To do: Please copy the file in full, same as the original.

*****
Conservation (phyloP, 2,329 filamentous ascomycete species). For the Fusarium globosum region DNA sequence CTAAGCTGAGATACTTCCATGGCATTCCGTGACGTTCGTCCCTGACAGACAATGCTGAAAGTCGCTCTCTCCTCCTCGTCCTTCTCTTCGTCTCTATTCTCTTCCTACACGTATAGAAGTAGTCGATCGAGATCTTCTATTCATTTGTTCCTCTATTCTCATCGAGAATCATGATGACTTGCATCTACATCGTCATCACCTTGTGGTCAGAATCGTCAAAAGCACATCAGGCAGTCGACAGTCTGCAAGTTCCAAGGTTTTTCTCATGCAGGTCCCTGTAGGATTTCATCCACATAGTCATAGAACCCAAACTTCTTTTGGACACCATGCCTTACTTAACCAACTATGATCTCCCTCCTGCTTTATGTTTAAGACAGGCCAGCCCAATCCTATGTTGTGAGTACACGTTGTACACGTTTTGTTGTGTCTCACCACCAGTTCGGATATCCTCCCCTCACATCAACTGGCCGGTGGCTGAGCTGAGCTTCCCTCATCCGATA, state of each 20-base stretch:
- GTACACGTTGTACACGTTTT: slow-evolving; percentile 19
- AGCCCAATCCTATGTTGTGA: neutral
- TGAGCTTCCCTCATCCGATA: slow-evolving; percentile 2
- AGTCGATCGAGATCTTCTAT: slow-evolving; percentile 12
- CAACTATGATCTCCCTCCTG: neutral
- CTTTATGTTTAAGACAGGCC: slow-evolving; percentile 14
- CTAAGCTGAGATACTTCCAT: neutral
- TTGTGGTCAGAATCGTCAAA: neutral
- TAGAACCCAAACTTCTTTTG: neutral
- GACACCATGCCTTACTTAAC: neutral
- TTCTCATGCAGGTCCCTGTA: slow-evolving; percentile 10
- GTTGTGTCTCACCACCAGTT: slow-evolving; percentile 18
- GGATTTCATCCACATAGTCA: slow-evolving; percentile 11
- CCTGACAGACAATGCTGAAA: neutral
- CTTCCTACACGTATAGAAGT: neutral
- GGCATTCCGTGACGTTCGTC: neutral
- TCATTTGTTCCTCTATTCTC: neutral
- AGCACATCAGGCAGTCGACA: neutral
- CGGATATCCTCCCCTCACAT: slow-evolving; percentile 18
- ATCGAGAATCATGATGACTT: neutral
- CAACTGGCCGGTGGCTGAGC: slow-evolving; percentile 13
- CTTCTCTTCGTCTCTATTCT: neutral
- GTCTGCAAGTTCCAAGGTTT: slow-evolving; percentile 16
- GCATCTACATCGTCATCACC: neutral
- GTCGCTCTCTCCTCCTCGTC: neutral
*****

Conservation (phyloP, 2,329 filamentous ascomycete species). For the Fusarium globosum region DNA sequence CTAAGCTGAGATACTTCCATGGCATTCCGTGACGTTCGTCCCTGACAGACAATGCTGAAAGTCGCTCTCTCCTCCTCGTCCTTCTCTTCGTCTCTATTCTCTTCCTACACGTATAGAAGTAGTCGATCGAGATCTTCTATTCATTTGTTCCTCTATTCTCATCGAGAATCATGATGACTTGCATCTACATCGTCATCACCTTGTGGTCAGAATCGTCAAAAGCACATCAGGCAGTCGACAGTCTGCAAGTTCCAAGGTTTTTCTCATGCAGGTCCCTGTAGGATTTCATCCACATAGTCATAGAACCCAAACTTCTTTTGGACACCATGCCTTACTTAACCAACTATGATCTCCCTCCTGCTTTATGTTTAAGACAGGCCAGCCCAATCCTATGTTGTGAGTACACGTTGTACACGTTTTGTTGTGTCTCACCACCAGTTCGGATATCCTCCCCTCACATCAACTGGCCGGTGGCTGAGCTGAGCTTCCCTCATCCGATA, state of each 20-base stretch:
- GTACACGTTGTACACGTTTT: slow-evolving; percentile 19
- AGCCCAATCCTATGTTGTGA: neutral
- TGAGCTTCCCTCATCCGATA: slow-evolving; percentile 2
- AGTCGATCGAGATCTTCTAT: slow-evolving; percentile 12
- CAACTATGATCTCCCTCCTG: neutral
- CTTTATGTTTAAGACAGGCC: slow-evolving; percentile 14
- CTAAGCTGAGATACTTCCAT: neutral
- TTGTGGTCAGAATCGTCAAA: neutral
- TAGAACCCAAACTTCTTTTG: neutral
- GACACCATGCCTTACTTAAC: neutral
- TTCTCATGCAGGTCCCTGTA: slow-evolving; percentile 10
- GTTGTGTCTCACCACCAGTT: slow-evolving; percentile 18
- GGATTTCATCCACATAGTCA: slow-evolving; percentile 11
- CCTGACAGACAATGCTGAAA: neutral
- CTTCCTACACGTATAGAAGT: neutral
- GGCATTCCGTGACGTTCGTC: neutral
- TCATTTGTTCCTCTATTCTC: neutral
- AGCACATCAGGCAGTCGACA: neutral
- CGGATATCCTCCCCTCACAT: slow-evolving; percentile 18
- ATCGAGAATCATGATGACTT: neutral
- CAACTGGCCGGTGGCTGAGC: slow-evolving; percentile 13
- CTTCTCTTCGTCTCTATTCT: neutral
- GTCTGCAAGTTCCAAGGTTT: slow-evolving; percentile 16
- GCATCTACATCGTCATCACC: neutral
- GTCGCTCTCTCCTCCTCGTC: neutral